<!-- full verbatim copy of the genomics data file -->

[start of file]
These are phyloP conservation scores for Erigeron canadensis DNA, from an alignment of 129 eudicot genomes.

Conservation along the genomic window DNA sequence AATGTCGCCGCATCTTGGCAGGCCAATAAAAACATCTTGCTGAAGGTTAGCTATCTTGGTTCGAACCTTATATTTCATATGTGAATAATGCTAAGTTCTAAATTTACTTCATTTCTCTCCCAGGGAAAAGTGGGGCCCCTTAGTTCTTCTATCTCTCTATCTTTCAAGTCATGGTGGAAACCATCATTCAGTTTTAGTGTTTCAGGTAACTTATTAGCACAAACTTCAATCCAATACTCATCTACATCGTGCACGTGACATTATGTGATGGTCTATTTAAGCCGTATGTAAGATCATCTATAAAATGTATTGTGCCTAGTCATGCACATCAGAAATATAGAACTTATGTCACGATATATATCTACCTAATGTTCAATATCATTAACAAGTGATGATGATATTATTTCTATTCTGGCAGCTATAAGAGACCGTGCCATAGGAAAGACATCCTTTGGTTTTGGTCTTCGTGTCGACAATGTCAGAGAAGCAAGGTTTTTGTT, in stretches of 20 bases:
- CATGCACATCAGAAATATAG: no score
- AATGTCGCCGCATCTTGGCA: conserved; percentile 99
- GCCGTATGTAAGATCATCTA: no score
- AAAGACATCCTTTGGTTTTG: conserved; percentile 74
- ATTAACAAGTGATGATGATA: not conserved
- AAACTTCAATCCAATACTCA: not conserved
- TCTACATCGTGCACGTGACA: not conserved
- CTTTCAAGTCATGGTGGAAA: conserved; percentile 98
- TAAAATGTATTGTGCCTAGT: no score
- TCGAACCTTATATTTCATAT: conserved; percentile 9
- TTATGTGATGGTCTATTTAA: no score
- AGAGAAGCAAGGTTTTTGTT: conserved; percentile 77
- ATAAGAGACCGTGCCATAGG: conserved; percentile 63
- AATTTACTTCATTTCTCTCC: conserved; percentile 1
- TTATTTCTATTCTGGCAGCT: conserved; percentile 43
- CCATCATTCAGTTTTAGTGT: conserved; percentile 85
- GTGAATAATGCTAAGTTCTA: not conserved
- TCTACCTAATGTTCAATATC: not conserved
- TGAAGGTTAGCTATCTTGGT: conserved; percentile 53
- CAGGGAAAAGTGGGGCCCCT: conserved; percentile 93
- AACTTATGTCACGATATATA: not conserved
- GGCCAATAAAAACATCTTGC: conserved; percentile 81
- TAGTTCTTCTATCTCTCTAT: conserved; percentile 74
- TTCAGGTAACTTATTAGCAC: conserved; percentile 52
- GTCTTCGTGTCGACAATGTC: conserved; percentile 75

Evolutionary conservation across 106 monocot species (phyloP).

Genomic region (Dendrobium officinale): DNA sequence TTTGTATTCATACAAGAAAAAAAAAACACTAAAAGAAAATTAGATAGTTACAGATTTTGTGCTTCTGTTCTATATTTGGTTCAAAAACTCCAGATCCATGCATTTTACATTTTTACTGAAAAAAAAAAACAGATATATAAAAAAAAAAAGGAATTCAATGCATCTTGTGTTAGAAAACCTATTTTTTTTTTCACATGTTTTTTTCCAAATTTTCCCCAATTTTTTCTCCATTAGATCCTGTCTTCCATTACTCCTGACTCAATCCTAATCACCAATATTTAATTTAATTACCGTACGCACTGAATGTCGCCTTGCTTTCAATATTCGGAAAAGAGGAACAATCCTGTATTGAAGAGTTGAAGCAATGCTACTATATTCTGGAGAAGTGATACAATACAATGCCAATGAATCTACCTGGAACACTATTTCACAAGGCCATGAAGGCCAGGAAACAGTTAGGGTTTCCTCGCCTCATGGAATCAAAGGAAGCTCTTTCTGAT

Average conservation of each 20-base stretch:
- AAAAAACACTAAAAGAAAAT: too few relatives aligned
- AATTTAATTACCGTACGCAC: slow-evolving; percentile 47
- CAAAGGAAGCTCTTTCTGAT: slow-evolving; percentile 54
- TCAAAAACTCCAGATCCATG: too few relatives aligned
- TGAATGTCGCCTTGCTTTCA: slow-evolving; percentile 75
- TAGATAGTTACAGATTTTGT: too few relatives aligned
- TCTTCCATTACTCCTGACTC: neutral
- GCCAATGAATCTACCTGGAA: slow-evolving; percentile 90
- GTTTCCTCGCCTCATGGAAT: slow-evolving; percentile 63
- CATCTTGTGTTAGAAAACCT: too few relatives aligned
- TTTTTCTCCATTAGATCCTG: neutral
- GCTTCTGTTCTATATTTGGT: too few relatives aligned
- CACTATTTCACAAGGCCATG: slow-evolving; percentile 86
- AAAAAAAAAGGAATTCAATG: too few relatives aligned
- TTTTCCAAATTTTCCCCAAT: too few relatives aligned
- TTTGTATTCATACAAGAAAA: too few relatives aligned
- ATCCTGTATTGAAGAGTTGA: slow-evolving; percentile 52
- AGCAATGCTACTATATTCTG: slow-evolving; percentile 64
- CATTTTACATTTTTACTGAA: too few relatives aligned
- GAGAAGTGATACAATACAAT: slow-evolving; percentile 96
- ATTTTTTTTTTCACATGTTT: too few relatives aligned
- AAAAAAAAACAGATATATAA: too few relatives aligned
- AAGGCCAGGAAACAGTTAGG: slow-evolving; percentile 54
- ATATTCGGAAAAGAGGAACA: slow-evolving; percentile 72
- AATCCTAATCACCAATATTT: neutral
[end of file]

These are phyloP conservation scores for Erigeron canadensis DNA, from an alignment of 129 eudicot genomes.

Conservation along the genomic window DNA sequence AATGTCGCCGCATCTTGGCAGGCCAATAAAAACATCTTGCTGAAGGTTAGCTATCTTGGTTCGAACCTTATATTTCATATGTGAATAATGCTAAGTTCTAAATTTACTTCATTTCTCTCCCAGGGAAAAGTGGGGCCCCTTAGTTCTTCTATCTCTCTATCTTTCAAGTCATGGTGGAAACCATCATTCAGTTTTAGTGTTTCAGGTAACTTATTAGCACAAACTTCAATCCAATACTCATCTACATCGTGCACGTGACATTATGTGATGGTCTATTTAAGCCGTATGTAAGATCATCTATAAAATGTATTGTGCCTAGTCATGCACATCAGAAATATAGAACTTATGTCACGATATATATCTACCTAATGTTCAATATCATTAACAAGTGATGATGATATTATTTCTATTCTGGCAGCTATAAGAGACCGTGCCATAGGAAAGACATCCTTTGGTTTTGGTCTTCGTGTCGACAATGTCAGAGAAGCAAGGTTTTTGTT, in stretches of 20 bases:
- CATGCACATCAGAAATATAG: no score
- AATGTCGCCGCATCTTGGCA: conserved; percentile 99
- GCCGTATGTAAGATCATCTA: no score
- AAAGACATCCTTTGGTTTTG: conserved; percentile 74
- ATTAACAAGTGATGATGATA: not conserved
- AAACTTCAATCCAATACTCA: not conserved
- TCTACATCGTGCACGTGACA: not conserved
- CTTTCAAGTCATGGTGGAAA: conserved; percentile 98
- TAAAATGTATTGTGCCTAGT: no score
- TCGAACCTTATATTTCATAT: conserved; percentile 9
- TTATGTGATGGTCTATTTAA: no score
- AGAGAAGCAAGGTTTTTGTT: conserved; percentile 77
- ATAAGAGACCGTGCCATAGG: conserved; percentile 63
- AATTTACTTCATTTCTCTCC: conserved; percentile 1
- TTATTTCTATTCTGGCAGCT: conserved; percentile 43
- CCATCATTCAGTTTTAGTGT: conserved; percentile 85
- GTGAATAATGCTAAGTTCTA: not conserved
- TCTACCTAATGTTCAATATC: not conserved
- TGAAGGTTAGCTATCTTGGT: conserved; percentile 53
- CAGGGAAAAGTGGGGCCCCT: conserved; percentile 93
- AACTTATGTCACGATATATA: not conserved
- GGCCAATAAAAACATCTTGC: conserved; percentile 81
- TAGTTCTTCTATCTCTCTAT: conserved; percentile 74
- TTCAGGTAACTTATTAGCAC: conserved; percentile 52
- GTCTTCGTGTCGACAATGTC: conserved; percentile 75

Evolutionary conservation across 106 monocot species (phyloP).

Genomic region (Dendrobium officinale): DNA sequence TTTGTATTCATACAAGAAAAAAAAAACACTAAAAGAAAATTAGATAGTTACAGATTTTGTGCTTCTGTTCTATATTTGGTTCAAAAACTCCAGATCCATGCATTTTACATTTTTACTGAAAAAAAAAAACAGATATATAAAAAAAAAAAGGAATTCAATGCATCTTGTGTTAGAAAACCTATTTTTTTTTTCACATGTTTTTTTCCAAATTTTCCCCAATTTTTTCTCCATTAGATCCTGTCTTCCATTACTCCTGACTCAATCCTAATCACCAATATTTAATTTAATTACCGTACGCACTGAATGTCGCCTTGCTTTCAATATTCGGAAAAGAGGAACAATCCTGTATTGAAGAGTTGAAGCAATGCTACTATATTCTGGAGAAGTGATACAATACAATGCCAATGAATCTACCTGGAACACTATTTCACAAGGCCATGAAGGCCAGGAAACAGTTAGGGTTTCCTCGCCTCATGGAATCAAAGGAAGCTCTTTCTGAT

Average conservation of each 20-base stretch:
- AAAAAACACTAAAAGAAAAT: too few relatives aligned
- AATTTAATTACCGTACGCAC: slow-evolving; percentile 47
- CAAAGGAAGCTCTTTCTGAT: slow-evolving; percentile 54
- TCAAAAACTCCAGATCCATG: too few relatives aligned
- TGAATGTCGCCTTGCTTTCA: slow-evolving; percentile 75
- TAGATAGTTACAGATTTTGT: too few relatives aligned
- TCTTCCATTACTCCTGACTC: neutral
- GCCAATGAATCTACCTGGAA: slow-evolving; percentile 90
- GTTTCCTCGCCTCATGGAAT: slow-evolving; percentile 63
- CATCTTGTGTTAGAAAACCT: too few relatives aligned
- TTTTTCTCCATTAGATCCTG: neutral
- GCTTCTGTTCTATATTTGGT: too few relatives aligned
- CACTATTTCACAAGGCCATG: slow-evolving; percentile 86
- AAAAAAAAAGGAATTCAATG: too few relatives aligned
- TTTTCCAAATTTTCCCCAAT: too few relatives aligned
- TTTGTATTCATACAAGAAAA: too few relatives aligned
- ATCCTGTATTGAAGAGTTGA: slow-evolving; percentile 52
- AGCAATGCTACTATATTCTG: slow-evolving; percentile 64
- CATTTTACATTTTTACTGAA: too few relatives aligned
- GAGAAGTGATACAATACAAT: slow-evolving; percentile 96
- ATTTTTTTTTTCACATGTTT: too few relatives aligned
- AAAAAAAAACAGATATATAA: too few relatives aligned
- AAGGCCAGGAAACAGTTAGG: slow-evolving; percentile 54
- ATATTCGGAAAAGAGGAACA: slow-evolving; percentile 72
- AATCCTAATCACCAATATTT: neutral